The Universal Notebook: The ugly arguments for assault weapons
U.S. Senate Majority Leader Harry Reid, D-Nevada, is taking unmerciful grief from liberals like me for not having the courage to bring a ban on assault weapons up for a vote.
Reid, who comes off as a wimp most of the time anyway, said he simply counted noses and realized that he didn’t have the votes to pass an assault weapons ban. I wish he had brought the ban up for a vote, not because I think it would have passed, but just to tick off the National Rifle Association and its minions.
I would still support a ban just to make the statement that two-thirds of Americans don’t own guns and are opposed to civilian ownership of military weapons. But if we have people on the U.S. Supreme Court who think that the Second Amendment protects our right to bear shoulder-fired rocket launchers, I guess we can’t expect political support for a ban on assault rifles.
Sen. Dianne Feinstein’s proposed Assault Weapons Ban of 2013 would ban 157 specific weapons by name. Tops on the list is the Bushmaster AR-15 used in the Sandy Hook Elementary School massacre, but the list also includes such infernal machines as Remington R-15 rifles, Smith & Wesson M&P 15 rifles, all Thompson rifles, and the Uzi carbine. Fine with me, but probably not effective in the long run.
Just as nefarious politicos immediately find ways around any attempt to limit campaign contributions, wily arms merchants would surely change names and minutiae of design to thwart the intent of an assault weapons ban. And I can only begin to imagine the American blood bath if law enforcement personnel were sent out to try to disarm the gun crazies.
Feinstein’s bill has a far longer list of weapons not prohibited by the proposed assault weapons ban, but the lengths to which Feinstein had to go to try to define an assault weapon and the fact that she had to resort to listing makes and models seems to confirm what several reasonable people have told me in recent months – an assault weapons ban would essentially have to ban all semiautomatic rifles and pistols. Again, fine with me, but then I don’t want or need a semiautomatic weapon.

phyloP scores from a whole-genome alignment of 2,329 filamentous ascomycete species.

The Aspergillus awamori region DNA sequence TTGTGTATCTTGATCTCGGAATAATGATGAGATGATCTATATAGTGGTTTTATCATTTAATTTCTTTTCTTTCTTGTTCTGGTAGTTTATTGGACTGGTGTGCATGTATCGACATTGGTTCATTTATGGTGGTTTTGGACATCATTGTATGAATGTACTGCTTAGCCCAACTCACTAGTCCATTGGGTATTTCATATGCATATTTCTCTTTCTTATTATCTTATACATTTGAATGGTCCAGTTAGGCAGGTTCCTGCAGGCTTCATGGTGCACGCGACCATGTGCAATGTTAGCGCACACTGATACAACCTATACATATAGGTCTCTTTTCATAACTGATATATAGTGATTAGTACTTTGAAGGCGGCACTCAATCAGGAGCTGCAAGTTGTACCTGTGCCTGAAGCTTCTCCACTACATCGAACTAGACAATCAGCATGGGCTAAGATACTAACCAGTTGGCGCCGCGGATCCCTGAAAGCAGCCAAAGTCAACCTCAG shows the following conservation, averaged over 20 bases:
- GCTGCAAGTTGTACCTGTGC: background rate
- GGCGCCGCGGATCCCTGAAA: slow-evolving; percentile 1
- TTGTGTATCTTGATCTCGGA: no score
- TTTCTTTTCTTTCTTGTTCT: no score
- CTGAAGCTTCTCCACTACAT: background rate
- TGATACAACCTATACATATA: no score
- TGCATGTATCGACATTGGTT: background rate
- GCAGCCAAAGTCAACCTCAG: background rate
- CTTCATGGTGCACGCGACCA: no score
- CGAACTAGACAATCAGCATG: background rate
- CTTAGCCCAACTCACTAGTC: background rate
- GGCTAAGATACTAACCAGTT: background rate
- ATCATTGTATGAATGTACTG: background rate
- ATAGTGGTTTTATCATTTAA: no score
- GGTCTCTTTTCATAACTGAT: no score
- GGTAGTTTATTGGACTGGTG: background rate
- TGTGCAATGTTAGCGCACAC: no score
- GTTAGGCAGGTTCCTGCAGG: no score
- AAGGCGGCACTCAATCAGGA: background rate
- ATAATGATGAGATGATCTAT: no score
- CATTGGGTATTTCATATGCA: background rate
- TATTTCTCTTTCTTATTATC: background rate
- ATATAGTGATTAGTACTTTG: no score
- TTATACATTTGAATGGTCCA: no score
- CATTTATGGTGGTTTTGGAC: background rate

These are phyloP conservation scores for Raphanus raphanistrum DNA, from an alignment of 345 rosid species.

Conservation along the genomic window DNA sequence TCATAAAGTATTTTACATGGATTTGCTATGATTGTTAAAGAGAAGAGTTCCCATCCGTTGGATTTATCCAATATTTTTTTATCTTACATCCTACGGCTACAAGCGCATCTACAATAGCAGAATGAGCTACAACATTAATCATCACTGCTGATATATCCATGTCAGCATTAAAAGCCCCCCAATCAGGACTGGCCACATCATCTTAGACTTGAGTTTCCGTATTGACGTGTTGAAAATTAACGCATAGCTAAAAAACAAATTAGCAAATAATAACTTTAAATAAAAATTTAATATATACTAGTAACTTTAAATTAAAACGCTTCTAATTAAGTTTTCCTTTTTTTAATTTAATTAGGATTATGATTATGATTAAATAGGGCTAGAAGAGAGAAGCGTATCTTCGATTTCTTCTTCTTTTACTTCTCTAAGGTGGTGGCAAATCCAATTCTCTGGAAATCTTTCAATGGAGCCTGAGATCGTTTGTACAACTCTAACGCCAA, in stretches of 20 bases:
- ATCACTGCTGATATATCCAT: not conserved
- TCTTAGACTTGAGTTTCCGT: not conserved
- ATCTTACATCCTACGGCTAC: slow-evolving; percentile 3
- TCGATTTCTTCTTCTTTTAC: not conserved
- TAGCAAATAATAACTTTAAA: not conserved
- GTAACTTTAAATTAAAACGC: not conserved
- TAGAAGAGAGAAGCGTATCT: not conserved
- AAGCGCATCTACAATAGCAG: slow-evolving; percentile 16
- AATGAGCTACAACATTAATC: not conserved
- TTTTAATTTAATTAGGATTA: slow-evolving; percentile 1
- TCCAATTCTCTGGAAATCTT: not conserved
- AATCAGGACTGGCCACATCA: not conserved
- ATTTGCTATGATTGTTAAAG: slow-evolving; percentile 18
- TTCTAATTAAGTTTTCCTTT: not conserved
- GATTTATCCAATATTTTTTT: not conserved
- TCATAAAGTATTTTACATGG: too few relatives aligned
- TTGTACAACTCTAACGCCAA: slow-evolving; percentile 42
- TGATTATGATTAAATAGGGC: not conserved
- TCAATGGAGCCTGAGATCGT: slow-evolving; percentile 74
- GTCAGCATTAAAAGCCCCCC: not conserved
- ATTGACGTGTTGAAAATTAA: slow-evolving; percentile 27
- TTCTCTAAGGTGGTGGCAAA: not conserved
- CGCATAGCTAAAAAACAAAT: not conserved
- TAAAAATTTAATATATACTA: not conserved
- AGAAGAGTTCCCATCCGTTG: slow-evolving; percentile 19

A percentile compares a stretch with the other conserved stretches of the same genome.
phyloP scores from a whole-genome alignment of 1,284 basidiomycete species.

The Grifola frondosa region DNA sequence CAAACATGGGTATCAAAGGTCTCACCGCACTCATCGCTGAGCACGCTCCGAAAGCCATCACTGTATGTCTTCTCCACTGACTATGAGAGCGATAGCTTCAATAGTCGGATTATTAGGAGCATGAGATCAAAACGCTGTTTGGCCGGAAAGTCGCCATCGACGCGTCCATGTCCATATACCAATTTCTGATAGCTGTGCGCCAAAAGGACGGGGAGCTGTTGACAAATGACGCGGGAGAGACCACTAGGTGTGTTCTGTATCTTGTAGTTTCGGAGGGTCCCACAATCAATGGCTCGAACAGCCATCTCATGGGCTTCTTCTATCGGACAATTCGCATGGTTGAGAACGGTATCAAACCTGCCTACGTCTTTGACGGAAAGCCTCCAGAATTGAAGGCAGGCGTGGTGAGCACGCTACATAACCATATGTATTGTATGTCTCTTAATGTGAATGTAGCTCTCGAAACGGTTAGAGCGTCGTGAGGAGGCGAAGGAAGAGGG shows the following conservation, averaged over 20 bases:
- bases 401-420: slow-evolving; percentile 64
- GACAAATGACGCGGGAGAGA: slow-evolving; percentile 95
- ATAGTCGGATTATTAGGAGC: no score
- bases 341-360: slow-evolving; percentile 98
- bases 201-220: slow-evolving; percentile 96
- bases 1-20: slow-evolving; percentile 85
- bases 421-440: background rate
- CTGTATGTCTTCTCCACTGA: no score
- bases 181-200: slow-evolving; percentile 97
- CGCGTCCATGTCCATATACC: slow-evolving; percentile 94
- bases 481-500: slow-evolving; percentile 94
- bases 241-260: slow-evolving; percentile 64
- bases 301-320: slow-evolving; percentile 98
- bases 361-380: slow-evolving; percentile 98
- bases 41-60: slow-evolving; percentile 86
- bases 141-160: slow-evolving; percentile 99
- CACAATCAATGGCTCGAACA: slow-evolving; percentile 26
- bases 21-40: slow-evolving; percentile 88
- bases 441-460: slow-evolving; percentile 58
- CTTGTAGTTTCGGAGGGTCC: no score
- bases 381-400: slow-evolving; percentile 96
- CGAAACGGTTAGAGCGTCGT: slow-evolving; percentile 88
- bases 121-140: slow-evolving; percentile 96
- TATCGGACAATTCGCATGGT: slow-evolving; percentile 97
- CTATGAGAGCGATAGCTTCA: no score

I knew the assault weapons ban had little or no chance back in early February when I read that our own independent Sen. Angus King, a moderate voice I am generally willing to listen to even in the midst of my near-constant liberal outrage, did not support it. I wrote to King urging him to reconsider. He replied that he supports universal background checks and limits on the resale of guns and on the size of magazines, but he questioned whether an assault weapon is functionally different from a semiautomatic hunting rifle or “simply uglier.”
So this is where things get ugly.
Americans reacted in horror to the slaughter of the innocents at Newtown, Conn., in December and the immediate response was to call for a ban on the sort of weapon used to kill so many children so fast and so violently, a ban that was actually in place from 1994 to 2004.
But before the healing had even begun, opponents of an assault weapons ban were successfully changing the subject from gun violence to gun design – pistol grips, detachable stocks, barrel shrouds, accessory rails – essentially making the argument that the poor AR-15 was being picked on just because it is ugly.
Well, the AR-15 is ugly – in every conceivable sense of the word. It is visually unpleasing, morally repugnant, socially unredeemable, recreationally unnecessary, and conceptually heinous. It is a gun made for mayhem. We should be able to rid this country of such threats to life, liberty and the pursuit of happiness, but we can’t. In the Maine congressional delegation, I have a feeling only Rep. Chellie Pingree might have supported a renewal of the assault weapons ban.
A ban on assault weapons would have made a lot of us feel better even if it didn’t work, but the evil genie is already out of the bottle. Assault weapons are an ugly fact of American life, so we are just going to have to find other ways to keep the peace.
Still, it is a clear sign of American gun sickness when reasonable people conclude that there is no way to keep weapons of war off the streets of America.